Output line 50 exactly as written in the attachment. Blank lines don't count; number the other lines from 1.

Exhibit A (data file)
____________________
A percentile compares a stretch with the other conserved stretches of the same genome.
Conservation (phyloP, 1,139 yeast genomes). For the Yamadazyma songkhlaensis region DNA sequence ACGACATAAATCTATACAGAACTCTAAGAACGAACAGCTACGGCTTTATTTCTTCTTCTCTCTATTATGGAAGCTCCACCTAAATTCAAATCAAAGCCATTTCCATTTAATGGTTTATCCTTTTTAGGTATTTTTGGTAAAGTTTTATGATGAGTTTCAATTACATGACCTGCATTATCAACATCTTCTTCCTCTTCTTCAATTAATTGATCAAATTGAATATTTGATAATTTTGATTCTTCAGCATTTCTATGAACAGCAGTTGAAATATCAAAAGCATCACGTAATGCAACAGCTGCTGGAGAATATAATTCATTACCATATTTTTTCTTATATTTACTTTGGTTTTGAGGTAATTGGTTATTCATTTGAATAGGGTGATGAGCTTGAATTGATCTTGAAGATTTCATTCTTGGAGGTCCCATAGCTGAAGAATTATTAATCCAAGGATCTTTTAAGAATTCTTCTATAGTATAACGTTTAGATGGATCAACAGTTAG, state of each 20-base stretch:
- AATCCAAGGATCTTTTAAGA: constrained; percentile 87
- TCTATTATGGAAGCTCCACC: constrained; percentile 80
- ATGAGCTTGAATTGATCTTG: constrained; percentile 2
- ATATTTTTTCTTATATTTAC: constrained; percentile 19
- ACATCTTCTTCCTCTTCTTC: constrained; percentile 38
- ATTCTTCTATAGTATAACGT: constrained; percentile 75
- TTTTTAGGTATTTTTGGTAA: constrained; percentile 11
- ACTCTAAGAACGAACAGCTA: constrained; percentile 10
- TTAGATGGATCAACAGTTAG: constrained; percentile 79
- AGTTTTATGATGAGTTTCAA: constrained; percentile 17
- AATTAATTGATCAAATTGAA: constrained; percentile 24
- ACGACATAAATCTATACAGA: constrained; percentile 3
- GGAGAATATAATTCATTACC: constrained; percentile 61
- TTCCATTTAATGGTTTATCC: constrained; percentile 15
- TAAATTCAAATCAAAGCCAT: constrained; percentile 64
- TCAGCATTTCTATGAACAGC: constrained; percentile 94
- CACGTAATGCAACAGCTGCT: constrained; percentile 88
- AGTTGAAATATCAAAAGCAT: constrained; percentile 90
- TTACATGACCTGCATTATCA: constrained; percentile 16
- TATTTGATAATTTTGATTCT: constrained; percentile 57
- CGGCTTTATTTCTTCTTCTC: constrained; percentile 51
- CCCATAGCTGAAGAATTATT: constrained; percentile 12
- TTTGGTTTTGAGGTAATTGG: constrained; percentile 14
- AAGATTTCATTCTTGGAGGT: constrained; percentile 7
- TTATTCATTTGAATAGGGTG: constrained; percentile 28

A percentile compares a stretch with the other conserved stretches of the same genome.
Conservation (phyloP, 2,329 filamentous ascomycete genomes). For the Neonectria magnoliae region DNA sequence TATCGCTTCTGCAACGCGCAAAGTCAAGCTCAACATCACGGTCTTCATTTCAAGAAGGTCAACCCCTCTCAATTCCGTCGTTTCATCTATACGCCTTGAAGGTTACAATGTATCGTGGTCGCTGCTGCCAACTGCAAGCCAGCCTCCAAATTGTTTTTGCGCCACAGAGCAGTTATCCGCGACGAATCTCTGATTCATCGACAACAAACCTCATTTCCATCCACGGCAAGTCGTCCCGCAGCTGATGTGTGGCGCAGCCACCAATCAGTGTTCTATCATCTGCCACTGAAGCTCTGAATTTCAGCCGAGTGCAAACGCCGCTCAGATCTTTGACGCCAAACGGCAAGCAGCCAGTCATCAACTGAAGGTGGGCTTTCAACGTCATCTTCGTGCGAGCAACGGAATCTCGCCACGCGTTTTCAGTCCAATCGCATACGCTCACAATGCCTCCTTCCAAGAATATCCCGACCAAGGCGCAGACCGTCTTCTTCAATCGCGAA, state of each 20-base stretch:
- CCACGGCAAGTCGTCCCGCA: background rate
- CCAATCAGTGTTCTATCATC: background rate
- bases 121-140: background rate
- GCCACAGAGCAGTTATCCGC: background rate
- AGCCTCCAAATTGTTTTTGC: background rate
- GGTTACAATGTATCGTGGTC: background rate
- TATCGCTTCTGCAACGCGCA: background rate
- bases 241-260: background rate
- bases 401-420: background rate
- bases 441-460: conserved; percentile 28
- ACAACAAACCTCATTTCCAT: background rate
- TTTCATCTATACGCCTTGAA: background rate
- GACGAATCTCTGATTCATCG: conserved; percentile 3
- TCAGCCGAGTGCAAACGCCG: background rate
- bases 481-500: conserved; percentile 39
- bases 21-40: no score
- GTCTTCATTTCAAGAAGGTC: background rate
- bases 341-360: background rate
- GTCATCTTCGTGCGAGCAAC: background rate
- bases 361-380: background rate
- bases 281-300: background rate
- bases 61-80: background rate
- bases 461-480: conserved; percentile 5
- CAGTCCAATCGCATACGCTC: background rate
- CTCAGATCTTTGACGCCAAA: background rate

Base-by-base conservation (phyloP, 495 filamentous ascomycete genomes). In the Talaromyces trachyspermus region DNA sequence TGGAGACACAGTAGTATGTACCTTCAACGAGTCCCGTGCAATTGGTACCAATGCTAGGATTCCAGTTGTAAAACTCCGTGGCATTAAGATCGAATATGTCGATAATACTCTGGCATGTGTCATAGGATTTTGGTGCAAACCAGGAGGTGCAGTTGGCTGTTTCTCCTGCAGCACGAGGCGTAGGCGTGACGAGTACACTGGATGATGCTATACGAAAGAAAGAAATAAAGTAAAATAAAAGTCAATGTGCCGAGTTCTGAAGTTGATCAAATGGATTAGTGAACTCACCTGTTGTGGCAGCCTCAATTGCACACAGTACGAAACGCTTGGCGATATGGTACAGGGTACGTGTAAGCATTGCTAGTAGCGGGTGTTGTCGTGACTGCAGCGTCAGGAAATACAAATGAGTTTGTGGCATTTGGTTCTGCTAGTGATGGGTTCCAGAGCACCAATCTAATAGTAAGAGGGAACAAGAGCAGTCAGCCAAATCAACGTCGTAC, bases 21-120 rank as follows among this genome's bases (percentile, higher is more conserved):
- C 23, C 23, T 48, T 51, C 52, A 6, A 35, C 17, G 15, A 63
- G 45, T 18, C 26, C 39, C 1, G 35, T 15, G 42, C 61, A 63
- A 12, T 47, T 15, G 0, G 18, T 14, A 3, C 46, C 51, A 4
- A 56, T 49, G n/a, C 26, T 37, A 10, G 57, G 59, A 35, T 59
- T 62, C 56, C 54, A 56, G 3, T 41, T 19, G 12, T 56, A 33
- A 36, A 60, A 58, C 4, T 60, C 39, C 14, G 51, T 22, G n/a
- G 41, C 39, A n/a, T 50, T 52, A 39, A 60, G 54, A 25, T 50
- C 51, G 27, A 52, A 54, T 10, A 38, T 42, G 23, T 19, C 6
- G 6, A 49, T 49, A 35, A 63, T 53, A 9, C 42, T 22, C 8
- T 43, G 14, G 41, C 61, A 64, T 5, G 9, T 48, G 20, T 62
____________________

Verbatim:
- bases 281-300: background rate